There are 2 login scenarios a Microsoft Account and a Local Account. The Microsoft Account is recommended in most cases as its linked to Microsoft email services, Microsoft Office services and importantly Microsoft OneDrive cloud services. Use of a Microsoft Account gives the best Microsoft Service experience. The local account does not have such tight integration with Microsoft cloud services and is perhaps recommended for a public shared computer or for enterprise use. You will only be offered to login to a Microsoft Account if you are online.

Microsoft recommend the utilisation of a Microsoft Account for the best experience with their other services. If however you want a generic recovery partition without your Microsoft Account details I recommend making a local account (variant C) without a password and switching to a Microsoft Account after the creation of a Recovery Partition with Dell Backup and Recovery.

Variant A: Online – Microsoft Account

If you are online you will then be prompted to enter your email address and sign in with a Microsoft Account. The Microsoft Account is recommended for easier use with Outlook, OneDrive, the Windows Store and to sync your Windows settings across devices:

account1

account2

Enter your email address and select next, it will then search for a Microsoft Account (if you use a Microsoft email or XBOX live it will be one). If you don’t have a Microsoft account you can sign up for one.

If you sign in with a Microsoft Account, additional security measures are usually put in place such as validation of your phone number associated with your Microsoft Account. Windows 8.1 only lets you log in when the validation checks are complete.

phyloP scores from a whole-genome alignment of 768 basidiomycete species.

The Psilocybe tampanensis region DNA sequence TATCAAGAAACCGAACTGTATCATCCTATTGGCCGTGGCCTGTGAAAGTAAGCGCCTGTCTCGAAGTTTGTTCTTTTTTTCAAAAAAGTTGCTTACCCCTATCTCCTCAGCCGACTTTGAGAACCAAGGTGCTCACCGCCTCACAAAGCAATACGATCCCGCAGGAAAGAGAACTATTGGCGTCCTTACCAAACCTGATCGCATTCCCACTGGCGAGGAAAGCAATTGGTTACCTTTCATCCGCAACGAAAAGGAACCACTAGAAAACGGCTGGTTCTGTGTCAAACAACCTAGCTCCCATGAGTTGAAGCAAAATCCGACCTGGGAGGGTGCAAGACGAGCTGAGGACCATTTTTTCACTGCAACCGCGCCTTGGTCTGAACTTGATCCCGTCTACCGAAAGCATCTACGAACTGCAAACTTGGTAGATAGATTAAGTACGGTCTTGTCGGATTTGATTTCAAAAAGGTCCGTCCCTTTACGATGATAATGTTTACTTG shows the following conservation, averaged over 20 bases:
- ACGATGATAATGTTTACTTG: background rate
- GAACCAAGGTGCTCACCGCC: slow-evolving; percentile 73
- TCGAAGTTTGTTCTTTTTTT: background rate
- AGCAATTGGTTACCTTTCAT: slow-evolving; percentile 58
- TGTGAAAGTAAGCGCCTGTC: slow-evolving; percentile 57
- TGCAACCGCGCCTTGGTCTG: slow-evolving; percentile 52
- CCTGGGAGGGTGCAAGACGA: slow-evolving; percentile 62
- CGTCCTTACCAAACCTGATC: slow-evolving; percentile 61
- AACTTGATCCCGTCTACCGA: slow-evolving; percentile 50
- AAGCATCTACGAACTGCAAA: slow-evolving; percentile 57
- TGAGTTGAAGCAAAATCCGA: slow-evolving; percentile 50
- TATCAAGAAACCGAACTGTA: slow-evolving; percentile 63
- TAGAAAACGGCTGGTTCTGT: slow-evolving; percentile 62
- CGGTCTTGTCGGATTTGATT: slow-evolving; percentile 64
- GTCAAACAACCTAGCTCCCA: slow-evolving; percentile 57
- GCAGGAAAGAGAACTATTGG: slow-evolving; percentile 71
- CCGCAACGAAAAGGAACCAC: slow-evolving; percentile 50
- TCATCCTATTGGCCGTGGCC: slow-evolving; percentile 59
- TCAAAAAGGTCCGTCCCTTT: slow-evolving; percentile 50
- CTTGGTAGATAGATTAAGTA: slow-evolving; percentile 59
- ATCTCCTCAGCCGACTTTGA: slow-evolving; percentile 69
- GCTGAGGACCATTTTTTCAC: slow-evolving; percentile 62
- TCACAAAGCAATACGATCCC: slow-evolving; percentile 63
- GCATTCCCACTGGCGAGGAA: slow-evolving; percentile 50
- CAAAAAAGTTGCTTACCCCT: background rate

Usually the checks are done with a mobile phone. You are prompted to enter the last 4 digits of your phone number:

ma1

A text is sent to you and you need to input it:

ma2

Once you have input the correct code select next.

Variant B: Offline – Local Account

Alternatively if you are offline you will only be given the option to sign in with a local account.

reset13

Upon first connection to the internet you will be given the option to convert your Local Account into a Microsoft Account.

Variant C: Online – Local Account

To sign in without a Microsoft Account, select create a new account:

withoutma

At the bottom select sign in without a Microsoft Account:

withoutma2

Create a new username and password:

withoutma3

Part 9: End of Install

Your settings will finalise and your Windows 8.1 Apps will be installed.

reset14

If signed in with a Microsoft Account you will get the screen to reserve:

Windows10 Reserve

After selecting reserve you will be informed your free upgrade is reserved:

windows102

You should now be logged into Windows 8.1.

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You should now look to using the WSUS Offline Update to patch Windows 8.1 and then start to installing your system drivers starting with the Chipset drivers. After the system drivers are installed, Dell Backup and Recovery should be installed to make a new Recovery Partition from the Clean Installation. See the full A Clean Install of Windows 8.1 for more details if you need additional guidance for these steps.